ACLU Supports the Washington Redskins Trademark

Although the team has decades of history, many people find the name of the Washington professional football team offensive. The Trademark Office sided with this opinion when it canceled the Washington Redskins’ trademark registration last summer. The Office cited federal trademark law’s prohibition on the registration of disparaging marks. In spite of this latest obstacle, however, the Redskins are fighting this ruling tooth and nail, and they now have a new supporter in their corner.

This trademark story goes back to the early 1970s. The Redskins filed trademark applications in 1972 and were granted trademark registration on the team name. Attitudes toward minority groups at that time were not what they are today and the mark moved through the Trademark Office without issue, despite language in federal trademark law that prohibits the registration of disparaging marks. With a trademark registration and the presumed blessing of the government, the Redskins promoted their brand and became one of the NFL’s most recognizable franchises.

Not all were happy with the team’s name however and the disparaging language clause was called upon to challenge the Redskins’ trademark registration in the early 1990s. A group of Native American’s challenged the mark but ultimately lost on a technicality. A second group of Native Americans recently challenged the trademark registration and this time was victorious. The Trademark Office canceled the Redskins’ trademark registration, but the fight has drawn on as the Redskins have appealed the ruling.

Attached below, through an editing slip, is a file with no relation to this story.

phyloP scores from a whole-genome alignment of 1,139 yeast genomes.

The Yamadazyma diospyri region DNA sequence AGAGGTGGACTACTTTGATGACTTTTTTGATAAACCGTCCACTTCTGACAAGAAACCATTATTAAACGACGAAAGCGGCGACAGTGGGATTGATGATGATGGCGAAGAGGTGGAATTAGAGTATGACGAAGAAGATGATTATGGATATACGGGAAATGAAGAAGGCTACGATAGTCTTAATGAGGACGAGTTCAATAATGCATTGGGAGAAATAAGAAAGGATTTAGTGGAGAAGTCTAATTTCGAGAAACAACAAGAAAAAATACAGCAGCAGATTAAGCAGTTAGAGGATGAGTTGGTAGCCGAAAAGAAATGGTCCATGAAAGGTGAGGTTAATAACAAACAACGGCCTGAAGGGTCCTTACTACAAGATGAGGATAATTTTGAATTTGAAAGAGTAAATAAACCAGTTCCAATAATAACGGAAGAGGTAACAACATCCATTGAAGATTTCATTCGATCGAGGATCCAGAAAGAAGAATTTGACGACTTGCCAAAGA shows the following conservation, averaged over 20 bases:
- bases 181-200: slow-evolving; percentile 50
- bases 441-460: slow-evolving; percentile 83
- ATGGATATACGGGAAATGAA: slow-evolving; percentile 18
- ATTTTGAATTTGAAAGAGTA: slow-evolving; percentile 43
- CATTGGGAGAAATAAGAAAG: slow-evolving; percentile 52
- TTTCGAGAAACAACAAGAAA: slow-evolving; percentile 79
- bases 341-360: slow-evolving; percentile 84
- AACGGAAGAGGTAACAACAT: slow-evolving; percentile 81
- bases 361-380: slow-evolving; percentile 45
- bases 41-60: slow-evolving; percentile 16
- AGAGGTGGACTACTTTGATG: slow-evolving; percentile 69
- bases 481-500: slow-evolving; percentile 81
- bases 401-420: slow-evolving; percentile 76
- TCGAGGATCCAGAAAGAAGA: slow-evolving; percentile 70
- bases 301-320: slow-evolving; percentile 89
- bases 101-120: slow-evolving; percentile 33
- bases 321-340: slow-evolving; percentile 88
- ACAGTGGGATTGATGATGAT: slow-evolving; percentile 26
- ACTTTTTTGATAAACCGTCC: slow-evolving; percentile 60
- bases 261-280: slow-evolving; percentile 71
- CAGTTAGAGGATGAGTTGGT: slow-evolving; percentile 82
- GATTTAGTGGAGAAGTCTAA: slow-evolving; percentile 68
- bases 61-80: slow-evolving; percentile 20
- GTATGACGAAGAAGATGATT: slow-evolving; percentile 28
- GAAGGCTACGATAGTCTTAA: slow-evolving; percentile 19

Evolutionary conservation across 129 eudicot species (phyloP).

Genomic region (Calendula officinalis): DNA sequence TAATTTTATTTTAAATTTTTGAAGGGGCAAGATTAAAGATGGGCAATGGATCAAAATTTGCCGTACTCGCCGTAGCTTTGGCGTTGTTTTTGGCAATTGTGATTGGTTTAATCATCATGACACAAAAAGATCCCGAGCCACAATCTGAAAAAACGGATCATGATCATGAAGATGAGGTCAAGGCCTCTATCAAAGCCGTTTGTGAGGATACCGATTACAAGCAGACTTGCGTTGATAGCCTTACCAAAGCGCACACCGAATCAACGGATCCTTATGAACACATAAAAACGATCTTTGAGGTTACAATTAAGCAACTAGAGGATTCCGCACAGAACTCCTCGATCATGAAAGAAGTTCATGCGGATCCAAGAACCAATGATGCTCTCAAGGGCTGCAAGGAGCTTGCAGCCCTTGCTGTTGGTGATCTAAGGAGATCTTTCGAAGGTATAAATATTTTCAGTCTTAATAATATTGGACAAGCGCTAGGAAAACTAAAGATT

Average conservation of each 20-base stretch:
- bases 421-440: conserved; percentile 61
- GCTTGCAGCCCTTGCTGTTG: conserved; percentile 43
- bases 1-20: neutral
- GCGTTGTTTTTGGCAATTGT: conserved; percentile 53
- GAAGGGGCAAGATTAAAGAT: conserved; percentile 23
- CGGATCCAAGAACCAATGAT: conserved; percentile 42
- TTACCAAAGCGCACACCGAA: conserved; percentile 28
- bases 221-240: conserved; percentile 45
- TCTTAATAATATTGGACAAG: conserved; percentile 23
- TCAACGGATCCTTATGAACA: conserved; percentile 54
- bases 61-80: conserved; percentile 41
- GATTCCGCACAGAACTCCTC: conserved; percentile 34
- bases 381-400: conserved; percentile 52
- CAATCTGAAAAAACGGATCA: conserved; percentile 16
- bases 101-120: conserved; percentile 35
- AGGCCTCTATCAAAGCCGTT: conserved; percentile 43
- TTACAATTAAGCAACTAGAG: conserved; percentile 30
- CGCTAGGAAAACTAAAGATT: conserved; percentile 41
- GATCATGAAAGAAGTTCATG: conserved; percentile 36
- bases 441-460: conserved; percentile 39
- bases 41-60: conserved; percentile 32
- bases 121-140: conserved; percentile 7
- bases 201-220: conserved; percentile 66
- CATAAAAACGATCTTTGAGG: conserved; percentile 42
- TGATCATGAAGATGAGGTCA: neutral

The Redskins are not alone in their fight to maintain their trademark registration. The American Civil Liberties Union has filed a brief opposing viewpoint-based regulation of trademarks and offered its support of the Redskins’ right to free speech. The ACLU’s brief stated that although it believes the Redskins’ name is offensive and should be changed, it shouldn’t be up to the government to make that determination. The ACLU suggests that the language in the Lanham Act restricting immoral, scandalous, or disparaging marks should be removed and there should be no place for the government to use viewpoint-based discrimination in determining which marks should receive trademark registration and which should not.

The Redskins’ trademark registration has been controversial for several decades now. If, and when this case is ever decided it will inform whether the government has a right to deem which trademark applications are offensive and not worthy of trademark registration. A lot of money is at stake here for one of the NFL’s most recognizable brands and this decision will set a precedent on whether the government can get involved in censoring trademark registrations.


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